One Mile Jetty

Built in 1897, Carnarvon’s famous One Mile Jetty is one of the longest jetties in the southern hemisphere. Throw in a fishing line, walk its length or enjoy a ride on the Coffee Pot Train.


War Memorial

The memorial was shipped from Perth and erected in the main street in 1923 to serve as a reminder of the tragic loss of life in the Great War. Plaques for World War II, the Korean and Vietnam wars were added later. The Wall of Remembrance was unveiled on November 23, 1991 to commemorate the 50th anniversary of the sinking of HMAS Sydney II in 1941. This event was the worst Australian maritime tragedy during World War II. HMAS Sydney II Memorial Drive was constructed at the southern entrance to Carnarvon in 2001. This avenue of 645 plaques and palms along the road identifies the individual loss of lives. A cairn has been erected at Quobba Station (located 70 kilometres north of Carnarvon) where the Kormoran (the German raider that sunk the HMAS Sydney II) survivors landed on life boats.


Pioneer Park

Pioneer Park has two enormous bones from a blue whale, forming an arch over the entrance to a pleasant picnic spot. Further along Olivia Terrace is Baxter Park, which has a great playground. Carnarvon Space and Technology Museum


The Carnarvon Space and Technology

Museum was officially opened by Apollo 11 astronaut, Buzz Aldrin in June 2012. The new museum celebrates the role the Carnarvon Tracking Station played in the manned space program in the 1960s and 1970s. The Overseas Telecommunications Earth Station (OTC) relayed the first steps of man on the moon to Perth television stations. The museum is open daily between 10am and 3pm from April to September and between 10am and 1pm from October to March. Entry is $5 per person.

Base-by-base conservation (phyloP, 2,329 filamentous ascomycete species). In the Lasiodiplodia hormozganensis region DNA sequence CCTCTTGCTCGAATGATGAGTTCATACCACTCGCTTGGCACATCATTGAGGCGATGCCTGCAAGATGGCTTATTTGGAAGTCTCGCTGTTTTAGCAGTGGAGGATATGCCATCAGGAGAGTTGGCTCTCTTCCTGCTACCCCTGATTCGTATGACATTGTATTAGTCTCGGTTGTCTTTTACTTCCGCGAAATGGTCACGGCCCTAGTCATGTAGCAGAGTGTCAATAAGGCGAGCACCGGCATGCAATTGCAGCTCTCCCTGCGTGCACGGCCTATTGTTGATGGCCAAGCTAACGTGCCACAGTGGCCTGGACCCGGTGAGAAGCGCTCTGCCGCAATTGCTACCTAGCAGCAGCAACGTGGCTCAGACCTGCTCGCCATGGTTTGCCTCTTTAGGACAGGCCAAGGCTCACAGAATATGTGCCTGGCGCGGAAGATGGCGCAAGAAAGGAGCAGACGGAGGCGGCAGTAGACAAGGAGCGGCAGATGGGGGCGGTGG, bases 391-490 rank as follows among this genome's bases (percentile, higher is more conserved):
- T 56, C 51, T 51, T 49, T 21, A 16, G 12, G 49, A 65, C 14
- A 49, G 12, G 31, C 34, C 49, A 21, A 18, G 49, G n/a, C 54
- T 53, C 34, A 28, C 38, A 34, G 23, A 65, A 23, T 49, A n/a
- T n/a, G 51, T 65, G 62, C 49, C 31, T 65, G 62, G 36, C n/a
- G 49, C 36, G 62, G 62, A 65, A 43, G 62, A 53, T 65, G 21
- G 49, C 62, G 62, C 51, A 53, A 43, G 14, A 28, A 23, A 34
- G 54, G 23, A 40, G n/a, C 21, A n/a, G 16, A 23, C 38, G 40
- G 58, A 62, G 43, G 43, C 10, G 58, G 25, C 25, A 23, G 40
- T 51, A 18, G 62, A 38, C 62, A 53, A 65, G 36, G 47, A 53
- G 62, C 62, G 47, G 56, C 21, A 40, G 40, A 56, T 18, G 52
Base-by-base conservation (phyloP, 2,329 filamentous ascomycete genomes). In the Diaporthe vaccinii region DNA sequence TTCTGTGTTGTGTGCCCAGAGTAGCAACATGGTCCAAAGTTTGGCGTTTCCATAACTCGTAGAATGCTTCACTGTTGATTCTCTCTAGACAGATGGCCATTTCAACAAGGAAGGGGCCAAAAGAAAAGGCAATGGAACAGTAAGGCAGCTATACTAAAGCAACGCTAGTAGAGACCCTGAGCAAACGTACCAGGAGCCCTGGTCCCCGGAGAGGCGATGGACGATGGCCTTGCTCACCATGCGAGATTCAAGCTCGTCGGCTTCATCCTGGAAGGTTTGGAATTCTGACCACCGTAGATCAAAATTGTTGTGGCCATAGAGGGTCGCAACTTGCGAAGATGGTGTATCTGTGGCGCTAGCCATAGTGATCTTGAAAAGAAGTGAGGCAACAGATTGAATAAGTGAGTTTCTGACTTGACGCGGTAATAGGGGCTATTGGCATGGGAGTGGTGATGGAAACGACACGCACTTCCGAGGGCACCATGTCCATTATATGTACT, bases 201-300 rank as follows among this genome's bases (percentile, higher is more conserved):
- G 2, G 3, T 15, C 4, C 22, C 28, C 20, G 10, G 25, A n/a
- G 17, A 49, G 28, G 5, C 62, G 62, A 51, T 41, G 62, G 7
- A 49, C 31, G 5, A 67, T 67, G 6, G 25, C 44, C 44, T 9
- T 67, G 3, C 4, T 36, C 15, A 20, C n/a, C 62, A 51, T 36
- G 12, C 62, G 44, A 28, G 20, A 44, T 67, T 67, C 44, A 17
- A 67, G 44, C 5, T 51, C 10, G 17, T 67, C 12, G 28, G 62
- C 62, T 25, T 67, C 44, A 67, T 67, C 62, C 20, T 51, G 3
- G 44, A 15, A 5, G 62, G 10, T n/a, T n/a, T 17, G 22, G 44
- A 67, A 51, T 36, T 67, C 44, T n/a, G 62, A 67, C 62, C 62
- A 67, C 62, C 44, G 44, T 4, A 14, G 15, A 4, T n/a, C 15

Carnarvon is renowned for its many recreational fishing locations. From the jetties along The Fascine to the historic One Mile Jetty and the beaches at Pelican Point and Dwyers Leap, you can cast a line for whiting, tailor or mulloway. It is also a great location for putting your small boat in the water to explore the tidal creeks for mangrove jack or to try for snapper or groper in the bay. Alternatively head north of town to the land based game fishing cliffs of Quobba. Head to the Carnarvon Visitor Centre for maps and further information.


Taste of the Gascoyne

The annual Taste of the Gascoyne event showcases local produce, seafood, arts and culture in one of the many stunning natural landscapes in the region. Chefs present new ways to enjoy the abundant produce in the region while international and local artists provide a night of entertainment utilising the chosen natural landscape. Visit for information and dates.


The Gascoyne in May Festival

The Gascoyne in May Festival celebrates the region from Shark Bay to Carnarvon, up to Exmouth and inland to Gascoyne Junction with a series of colourful events. Local, national and international acts provide a range of excellent entertainment including unique outback experiences. One of the highlights of the festival is the Gascoyne River Music Festival held in the outback town of Gascoyne Junction.